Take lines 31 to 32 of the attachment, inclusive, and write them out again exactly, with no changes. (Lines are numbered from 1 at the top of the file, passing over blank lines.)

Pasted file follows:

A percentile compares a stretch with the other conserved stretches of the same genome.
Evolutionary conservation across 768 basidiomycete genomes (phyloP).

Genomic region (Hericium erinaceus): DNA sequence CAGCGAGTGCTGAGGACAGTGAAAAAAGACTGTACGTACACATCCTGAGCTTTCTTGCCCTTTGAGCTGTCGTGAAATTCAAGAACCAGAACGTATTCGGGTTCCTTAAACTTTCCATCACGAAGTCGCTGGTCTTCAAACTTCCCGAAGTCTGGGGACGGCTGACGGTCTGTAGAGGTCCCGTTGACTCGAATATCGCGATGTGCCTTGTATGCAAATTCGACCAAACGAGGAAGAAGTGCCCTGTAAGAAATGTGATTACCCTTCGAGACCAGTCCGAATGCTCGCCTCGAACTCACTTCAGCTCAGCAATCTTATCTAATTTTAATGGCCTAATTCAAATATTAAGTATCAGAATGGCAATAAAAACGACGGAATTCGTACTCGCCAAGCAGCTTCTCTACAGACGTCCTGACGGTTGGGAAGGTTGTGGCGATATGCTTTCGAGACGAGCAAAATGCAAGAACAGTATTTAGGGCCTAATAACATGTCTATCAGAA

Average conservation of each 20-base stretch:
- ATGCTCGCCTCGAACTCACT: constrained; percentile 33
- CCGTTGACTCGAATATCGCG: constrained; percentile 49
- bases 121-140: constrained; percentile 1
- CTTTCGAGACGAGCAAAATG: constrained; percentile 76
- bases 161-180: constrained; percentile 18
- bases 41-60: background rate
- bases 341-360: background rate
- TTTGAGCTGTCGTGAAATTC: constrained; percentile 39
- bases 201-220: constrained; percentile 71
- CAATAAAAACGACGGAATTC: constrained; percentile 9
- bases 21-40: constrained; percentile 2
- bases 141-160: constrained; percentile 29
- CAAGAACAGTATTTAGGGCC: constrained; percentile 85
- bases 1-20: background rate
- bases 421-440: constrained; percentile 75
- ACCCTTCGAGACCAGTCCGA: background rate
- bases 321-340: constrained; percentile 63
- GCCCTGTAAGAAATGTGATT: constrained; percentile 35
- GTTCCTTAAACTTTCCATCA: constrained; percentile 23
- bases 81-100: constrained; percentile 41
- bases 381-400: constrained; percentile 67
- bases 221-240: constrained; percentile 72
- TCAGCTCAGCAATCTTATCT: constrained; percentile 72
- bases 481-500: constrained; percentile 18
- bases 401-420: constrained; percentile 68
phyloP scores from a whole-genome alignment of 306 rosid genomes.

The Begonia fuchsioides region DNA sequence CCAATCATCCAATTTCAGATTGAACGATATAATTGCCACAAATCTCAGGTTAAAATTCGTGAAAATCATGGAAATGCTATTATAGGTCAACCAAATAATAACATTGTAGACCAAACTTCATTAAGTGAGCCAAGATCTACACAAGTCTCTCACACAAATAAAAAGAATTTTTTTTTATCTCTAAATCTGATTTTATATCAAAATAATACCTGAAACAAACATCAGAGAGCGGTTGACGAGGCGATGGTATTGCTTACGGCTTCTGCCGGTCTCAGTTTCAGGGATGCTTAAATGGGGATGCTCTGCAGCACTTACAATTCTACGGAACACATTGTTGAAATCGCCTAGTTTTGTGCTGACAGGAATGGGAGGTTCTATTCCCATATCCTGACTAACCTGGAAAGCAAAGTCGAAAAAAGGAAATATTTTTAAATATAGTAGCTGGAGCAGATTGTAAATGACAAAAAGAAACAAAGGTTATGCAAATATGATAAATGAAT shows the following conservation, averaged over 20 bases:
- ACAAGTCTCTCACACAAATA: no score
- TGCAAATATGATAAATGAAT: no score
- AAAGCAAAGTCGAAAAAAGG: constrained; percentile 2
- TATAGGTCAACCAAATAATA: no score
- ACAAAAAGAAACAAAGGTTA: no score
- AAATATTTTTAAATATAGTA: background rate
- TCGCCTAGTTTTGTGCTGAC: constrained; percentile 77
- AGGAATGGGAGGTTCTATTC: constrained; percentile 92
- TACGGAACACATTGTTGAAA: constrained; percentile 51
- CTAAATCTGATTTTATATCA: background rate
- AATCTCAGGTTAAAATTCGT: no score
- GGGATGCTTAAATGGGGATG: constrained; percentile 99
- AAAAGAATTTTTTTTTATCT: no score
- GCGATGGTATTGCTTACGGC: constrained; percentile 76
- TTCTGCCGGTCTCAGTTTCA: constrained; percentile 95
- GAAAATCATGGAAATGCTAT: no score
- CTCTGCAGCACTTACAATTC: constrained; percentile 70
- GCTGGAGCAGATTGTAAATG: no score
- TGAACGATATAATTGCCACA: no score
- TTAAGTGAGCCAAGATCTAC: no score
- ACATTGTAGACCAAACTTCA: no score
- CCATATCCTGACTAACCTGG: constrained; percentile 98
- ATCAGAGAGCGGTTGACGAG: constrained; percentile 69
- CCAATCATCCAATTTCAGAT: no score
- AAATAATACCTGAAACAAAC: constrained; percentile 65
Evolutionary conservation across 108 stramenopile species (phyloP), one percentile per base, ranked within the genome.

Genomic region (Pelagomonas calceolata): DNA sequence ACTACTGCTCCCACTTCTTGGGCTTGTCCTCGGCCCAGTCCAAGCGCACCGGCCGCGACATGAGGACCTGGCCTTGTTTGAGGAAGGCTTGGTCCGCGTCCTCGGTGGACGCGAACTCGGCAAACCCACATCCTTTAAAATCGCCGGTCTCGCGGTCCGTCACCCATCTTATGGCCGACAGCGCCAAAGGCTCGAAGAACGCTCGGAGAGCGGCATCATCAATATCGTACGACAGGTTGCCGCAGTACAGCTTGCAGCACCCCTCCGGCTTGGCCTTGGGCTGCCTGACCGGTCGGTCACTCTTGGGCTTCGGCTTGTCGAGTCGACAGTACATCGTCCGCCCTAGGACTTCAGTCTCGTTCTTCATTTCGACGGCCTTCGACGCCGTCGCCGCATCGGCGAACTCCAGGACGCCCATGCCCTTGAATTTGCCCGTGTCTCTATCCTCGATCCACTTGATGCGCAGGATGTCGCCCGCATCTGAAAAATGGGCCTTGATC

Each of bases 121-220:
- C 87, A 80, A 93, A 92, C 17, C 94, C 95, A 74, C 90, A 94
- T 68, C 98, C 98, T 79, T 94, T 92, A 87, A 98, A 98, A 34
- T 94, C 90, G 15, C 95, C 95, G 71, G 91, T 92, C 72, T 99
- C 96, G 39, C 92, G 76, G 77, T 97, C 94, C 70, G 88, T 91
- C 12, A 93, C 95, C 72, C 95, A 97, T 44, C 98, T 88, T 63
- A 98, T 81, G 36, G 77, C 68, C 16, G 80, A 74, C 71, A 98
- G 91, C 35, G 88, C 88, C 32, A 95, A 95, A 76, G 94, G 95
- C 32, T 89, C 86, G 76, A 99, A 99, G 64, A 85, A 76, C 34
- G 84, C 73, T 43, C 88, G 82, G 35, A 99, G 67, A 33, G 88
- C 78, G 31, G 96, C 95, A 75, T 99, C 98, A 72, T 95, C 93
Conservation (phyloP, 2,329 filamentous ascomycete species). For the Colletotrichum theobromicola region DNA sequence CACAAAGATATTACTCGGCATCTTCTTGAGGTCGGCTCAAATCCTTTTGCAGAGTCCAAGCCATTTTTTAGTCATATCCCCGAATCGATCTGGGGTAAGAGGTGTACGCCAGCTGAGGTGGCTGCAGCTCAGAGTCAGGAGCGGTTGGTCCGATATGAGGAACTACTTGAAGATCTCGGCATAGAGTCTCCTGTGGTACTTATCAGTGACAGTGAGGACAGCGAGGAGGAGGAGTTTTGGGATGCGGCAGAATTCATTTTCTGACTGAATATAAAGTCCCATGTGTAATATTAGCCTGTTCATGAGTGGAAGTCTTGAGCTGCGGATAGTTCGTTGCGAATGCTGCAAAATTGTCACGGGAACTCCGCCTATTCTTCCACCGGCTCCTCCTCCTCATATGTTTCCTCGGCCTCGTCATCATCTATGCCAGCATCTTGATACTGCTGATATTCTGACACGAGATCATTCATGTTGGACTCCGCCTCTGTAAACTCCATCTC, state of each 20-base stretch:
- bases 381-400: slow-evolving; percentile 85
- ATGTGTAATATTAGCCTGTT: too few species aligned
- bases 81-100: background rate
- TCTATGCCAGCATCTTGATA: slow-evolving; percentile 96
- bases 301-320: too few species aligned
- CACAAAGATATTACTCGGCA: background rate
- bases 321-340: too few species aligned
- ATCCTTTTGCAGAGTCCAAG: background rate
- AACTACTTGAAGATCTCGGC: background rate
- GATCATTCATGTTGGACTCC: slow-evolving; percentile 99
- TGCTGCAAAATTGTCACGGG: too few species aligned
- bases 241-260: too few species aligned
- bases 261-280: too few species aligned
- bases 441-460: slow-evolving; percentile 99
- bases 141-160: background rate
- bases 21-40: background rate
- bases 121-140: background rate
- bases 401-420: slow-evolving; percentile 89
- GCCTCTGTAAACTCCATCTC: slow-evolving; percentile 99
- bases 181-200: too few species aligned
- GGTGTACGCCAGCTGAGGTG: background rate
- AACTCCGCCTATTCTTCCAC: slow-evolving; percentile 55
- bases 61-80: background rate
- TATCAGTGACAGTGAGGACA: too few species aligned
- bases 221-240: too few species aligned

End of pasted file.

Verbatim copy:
The Begonia fuchsioides region DNA sequence CCAATCATCCAATTTCAGATTGAACGATATAATTGCCACAAATCTCAGGTTAAAATTCGTGAAAATCATGGAAATGCTATTATAGGTCAACCAAATAATAACATTGTAGACCAAACTTCATTAAGTGAGCCAAGATCTACACAAGTCTCTCACACAAATAAAAAGAATTTTTTTTTATCTCTAAATCTGATTTTATATCAAAATAATACCTGAAACAAACATCAGAGAGCGGTTGACGAGGCGATGGTATTGCTTACGGCTTCTGCCGGTCTCAGTTTCAGGGATGCTTAAATGGGGATGCTCTGCAGCACTTACAATTCTACGGAACACATTGTTGAAATCGCCTAGTTTTGTGCTGACAGGAATGGGAGGTTCTATTCCCATATCCTGACTAACCTGGAAAGCAAAGTCGAAAAAAGGAAATATTTTTAAATATAGTAGCTGGAGCAGATTGTAAATGACAAAAAGAAACAAAGGTTATGCAAATATGATAAATGAAT shows the following conservation, averaged over 20 bases:
- ACAAGTCTCTCACACAAATA: no score